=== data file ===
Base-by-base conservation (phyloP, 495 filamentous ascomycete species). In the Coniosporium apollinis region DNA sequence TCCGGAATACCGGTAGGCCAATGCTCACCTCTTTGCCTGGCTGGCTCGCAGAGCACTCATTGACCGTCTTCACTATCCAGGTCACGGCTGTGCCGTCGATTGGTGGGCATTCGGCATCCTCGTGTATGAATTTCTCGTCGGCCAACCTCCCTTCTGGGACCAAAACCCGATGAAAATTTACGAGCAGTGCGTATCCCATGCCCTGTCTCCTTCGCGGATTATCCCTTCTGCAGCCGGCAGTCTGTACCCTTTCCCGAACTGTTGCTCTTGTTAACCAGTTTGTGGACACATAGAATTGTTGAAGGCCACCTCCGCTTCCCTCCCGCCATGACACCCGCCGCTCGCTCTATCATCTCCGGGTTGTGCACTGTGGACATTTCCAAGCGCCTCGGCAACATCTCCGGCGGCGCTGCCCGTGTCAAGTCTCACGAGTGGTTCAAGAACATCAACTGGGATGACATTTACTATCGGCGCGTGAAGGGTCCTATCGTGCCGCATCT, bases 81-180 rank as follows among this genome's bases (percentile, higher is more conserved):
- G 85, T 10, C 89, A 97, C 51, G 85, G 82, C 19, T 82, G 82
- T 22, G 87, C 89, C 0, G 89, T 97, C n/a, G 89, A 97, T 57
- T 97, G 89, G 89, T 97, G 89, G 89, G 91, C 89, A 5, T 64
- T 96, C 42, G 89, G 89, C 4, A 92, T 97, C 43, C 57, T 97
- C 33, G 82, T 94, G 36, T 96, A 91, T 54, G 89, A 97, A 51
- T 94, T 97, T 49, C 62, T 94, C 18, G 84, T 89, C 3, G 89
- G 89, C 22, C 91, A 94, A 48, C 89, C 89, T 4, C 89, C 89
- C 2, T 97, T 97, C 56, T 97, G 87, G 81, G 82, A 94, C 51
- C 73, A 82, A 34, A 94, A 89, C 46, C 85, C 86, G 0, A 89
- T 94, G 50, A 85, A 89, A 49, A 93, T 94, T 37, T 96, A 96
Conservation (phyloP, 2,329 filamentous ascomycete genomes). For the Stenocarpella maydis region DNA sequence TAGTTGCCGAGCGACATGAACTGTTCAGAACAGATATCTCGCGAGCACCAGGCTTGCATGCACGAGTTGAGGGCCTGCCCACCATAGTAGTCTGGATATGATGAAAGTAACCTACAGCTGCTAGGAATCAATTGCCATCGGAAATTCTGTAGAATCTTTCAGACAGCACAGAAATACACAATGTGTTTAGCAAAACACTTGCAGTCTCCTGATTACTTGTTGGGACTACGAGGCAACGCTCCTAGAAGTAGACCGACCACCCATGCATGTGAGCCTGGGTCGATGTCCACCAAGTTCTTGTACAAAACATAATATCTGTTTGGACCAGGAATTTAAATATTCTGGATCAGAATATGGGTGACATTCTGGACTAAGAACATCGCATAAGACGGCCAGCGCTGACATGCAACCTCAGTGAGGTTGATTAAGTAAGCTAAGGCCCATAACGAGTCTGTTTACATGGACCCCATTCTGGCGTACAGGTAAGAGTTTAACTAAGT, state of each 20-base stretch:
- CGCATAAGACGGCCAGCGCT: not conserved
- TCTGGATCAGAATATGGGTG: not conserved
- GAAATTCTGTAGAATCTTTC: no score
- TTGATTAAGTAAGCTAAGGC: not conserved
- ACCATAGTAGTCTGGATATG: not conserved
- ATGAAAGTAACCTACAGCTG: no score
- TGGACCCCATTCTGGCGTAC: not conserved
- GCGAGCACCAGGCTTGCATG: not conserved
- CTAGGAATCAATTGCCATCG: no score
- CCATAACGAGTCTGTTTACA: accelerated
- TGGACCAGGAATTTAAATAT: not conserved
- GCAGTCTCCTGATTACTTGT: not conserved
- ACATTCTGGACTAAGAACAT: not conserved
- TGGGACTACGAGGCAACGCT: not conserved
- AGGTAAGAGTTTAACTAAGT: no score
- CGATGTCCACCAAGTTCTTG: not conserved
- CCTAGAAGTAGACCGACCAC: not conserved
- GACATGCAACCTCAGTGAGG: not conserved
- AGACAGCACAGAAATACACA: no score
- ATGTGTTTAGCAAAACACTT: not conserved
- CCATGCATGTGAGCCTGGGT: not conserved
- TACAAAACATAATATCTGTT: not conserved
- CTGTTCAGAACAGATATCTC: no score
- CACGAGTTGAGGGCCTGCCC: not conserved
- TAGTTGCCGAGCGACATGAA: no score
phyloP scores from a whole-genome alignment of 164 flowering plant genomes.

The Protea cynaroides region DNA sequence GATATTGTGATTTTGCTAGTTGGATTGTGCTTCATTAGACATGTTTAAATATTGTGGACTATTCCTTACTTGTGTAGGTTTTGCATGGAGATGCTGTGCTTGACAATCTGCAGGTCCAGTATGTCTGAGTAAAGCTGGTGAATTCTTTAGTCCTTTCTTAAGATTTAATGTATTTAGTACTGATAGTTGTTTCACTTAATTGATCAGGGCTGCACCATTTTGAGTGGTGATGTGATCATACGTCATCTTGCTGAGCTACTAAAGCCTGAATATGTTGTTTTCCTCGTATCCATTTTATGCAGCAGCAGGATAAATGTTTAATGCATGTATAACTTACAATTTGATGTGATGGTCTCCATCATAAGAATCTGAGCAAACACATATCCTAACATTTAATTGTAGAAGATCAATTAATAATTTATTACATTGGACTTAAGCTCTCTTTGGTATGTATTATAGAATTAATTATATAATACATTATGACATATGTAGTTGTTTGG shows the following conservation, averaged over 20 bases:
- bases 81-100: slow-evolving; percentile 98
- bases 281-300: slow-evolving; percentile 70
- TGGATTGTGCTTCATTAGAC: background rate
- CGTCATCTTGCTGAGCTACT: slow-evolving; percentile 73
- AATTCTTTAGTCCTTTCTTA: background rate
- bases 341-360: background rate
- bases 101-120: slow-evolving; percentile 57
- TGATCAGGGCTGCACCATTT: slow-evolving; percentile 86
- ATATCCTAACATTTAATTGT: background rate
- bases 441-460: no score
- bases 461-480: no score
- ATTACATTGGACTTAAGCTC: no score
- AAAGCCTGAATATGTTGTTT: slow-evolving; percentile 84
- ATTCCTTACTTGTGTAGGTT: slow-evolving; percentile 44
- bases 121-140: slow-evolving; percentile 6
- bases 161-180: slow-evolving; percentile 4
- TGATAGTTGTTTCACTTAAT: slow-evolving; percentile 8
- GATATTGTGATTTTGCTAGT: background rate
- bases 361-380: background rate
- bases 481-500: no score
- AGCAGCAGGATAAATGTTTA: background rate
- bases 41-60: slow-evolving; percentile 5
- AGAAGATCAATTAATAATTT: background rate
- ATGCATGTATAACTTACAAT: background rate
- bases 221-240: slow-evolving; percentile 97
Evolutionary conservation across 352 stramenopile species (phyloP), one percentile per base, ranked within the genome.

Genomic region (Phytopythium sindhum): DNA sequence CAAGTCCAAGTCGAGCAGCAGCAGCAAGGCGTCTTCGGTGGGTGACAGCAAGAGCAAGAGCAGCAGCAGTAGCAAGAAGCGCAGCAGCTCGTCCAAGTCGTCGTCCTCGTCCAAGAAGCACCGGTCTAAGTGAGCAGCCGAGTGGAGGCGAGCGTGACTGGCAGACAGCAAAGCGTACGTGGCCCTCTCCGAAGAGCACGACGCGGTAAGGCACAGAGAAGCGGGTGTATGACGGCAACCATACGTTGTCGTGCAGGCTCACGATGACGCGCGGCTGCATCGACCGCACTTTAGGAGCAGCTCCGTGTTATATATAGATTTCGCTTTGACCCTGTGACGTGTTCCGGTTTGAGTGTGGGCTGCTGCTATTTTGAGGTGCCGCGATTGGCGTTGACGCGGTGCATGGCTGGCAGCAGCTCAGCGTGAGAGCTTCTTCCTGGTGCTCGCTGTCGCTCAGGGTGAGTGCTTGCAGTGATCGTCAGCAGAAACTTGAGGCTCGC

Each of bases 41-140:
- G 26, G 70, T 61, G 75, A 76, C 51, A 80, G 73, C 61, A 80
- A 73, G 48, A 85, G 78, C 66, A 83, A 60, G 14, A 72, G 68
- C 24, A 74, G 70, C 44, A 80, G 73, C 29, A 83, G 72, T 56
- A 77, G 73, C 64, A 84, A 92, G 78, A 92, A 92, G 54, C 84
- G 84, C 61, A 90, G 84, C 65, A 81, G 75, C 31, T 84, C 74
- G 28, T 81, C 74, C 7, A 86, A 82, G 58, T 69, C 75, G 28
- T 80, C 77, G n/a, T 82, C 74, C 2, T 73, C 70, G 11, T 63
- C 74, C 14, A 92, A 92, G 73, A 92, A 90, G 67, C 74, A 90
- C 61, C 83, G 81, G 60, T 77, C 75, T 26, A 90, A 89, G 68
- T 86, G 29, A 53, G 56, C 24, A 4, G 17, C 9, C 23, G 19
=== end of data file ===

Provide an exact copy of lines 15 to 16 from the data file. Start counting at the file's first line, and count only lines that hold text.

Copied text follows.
- GAAATTCTGTAGAATCTTTC: no score
- TTGATTAAGTAAGCTAAGGC: not conserved